"JUST because the silage pit is full doesn't mean that it contains the same amount of dry matter as usual," warned Scottish Agricultural College (SAC) beef specialist Gavin Hill.

In a briefing to farmers, Mr Hill offered advice on how to cope with the aftermath of the wet summer.

In essence, his message was to plan ahead. "Farmers need to analyse their silage and draw up appropriate diets for different classes of stock," he said, adding: "There is a lot of poor quality silage this year with low dry matter and farmers are finding that they are emptying their pits quicker than usual."

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Mr Hill advises farmers to think about buying straw now to help eke out their silage supplies.

"At £80-£100 per tonne, straw isn't cheap, but farmers should address the issue now rather than wait and run the risk of a late spring and prices soaring," he said.

Noting that in some areas the number of barren beef cows was as high as 15%, he added: "Cows are lacking flesh and liver fluke is widespread. There has been an increase in the number of barren cows being culled, but while the trade for fit cows has been good, leaner ones have been fetching a lot less."

He went on to advise farmers to feed leaner barren cows for sale at the turn of the year when the trade for cast cows traditionally improves. "It's also important to put condition back onto leaner, in-calf cows so that they are fit for calving. If that isn't done now and is left until later, the cows will feed their unborn calves rather than themselves. Farmers worried about running out of silage should also consider off-loading store cattle quicker than usual."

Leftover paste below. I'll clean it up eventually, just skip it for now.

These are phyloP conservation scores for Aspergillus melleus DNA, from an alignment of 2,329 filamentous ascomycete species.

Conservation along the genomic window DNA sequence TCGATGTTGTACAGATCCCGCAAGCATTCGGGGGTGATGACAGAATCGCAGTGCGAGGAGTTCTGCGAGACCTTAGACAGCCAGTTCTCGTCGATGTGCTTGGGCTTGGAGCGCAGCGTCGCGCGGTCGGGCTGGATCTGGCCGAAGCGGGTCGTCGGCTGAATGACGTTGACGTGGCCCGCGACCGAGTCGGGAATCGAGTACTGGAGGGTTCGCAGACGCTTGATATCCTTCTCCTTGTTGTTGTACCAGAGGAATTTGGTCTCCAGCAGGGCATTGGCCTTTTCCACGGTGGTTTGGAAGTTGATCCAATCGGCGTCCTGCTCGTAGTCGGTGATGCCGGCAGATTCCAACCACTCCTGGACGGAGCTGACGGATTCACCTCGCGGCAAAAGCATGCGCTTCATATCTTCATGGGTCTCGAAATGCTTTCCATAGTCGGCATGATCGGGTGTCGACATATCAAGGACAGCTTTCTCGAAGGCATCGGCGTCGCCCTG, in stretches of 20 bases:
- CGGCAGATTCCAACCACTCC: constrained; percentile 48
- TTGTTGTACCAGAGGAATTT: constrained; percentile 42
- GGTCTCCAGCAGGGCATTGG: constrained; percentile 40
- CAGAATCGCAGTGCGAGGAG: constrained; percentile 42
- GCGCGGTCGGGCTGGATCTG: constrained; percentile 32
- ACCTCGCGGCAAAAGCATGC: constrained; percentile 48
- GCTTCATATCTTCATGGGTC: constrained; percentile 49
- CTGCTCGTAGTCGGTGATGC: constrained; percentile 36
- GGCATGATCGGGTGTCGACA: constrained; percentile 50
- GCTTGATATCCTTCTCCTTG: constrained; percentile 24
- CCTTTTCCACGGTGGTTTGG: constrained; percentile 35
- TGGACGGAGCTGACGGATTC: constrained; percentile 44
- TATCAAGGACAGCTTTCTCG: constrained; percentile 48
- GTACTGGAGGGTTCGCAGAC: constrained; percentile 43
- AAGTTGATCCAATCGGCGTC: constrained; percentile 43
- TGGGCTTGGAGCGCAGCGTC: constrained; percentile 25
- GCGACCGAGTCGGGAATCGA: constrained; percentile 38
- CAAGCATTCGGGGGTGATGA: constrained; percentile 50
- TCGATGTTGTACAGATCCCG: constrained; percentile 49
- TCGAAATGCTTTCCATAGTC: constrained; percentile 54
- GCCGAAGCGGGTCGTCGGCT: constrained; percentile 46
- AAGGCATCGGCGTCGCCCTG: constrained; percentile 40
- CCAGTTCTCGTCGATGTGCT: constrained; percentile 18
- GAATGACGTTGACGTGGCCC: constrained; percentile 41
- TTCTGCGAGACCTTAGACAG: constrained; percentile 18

Turning his attention to the deplorable state of pasture in many areas, Mr Hill said that the SAC would be running a series of open days next spring to demonstrate different techniques of rejuvenating grassland using machines such as sward-lifters, sub-soilers and aerators.

THE Cumberland & Dumfriesshire Farmers' Mart had 42 cattle forward at its Christmas show and sale in Dumfries on Wednesday.

The championship was awarded to J Forsyth, Mid Bishopton, Whithorn, for a CharolaisX bullock that went on to fetch 340p per kg.

There were also 1069 prime lambs that sold to £82 per head and 181.2p and averaged 152.1p.

The 690 cast sheep forward saw heavy ewes sell to £102.50 for Texels and average £58.60, while light ewes peaked at £48.50 for Blackfaces and levelled at £34.80.

John Swan sold 1406 store and lightweight lambs in St Boswells on Wednesday that sold to £57 for Blackfaces and Texels, and averaged £45.54 and 145.1p.

United Auctions sold 581 store bullocks at Stirling on Wednesday to a top of 253.7p and an average of 193.5p (-1p on the week), while 439 store heifers peaked at 236p and levelled at 193.5p (+10.4p).

In the rough ring, 219 cast cows averaged 122.4p.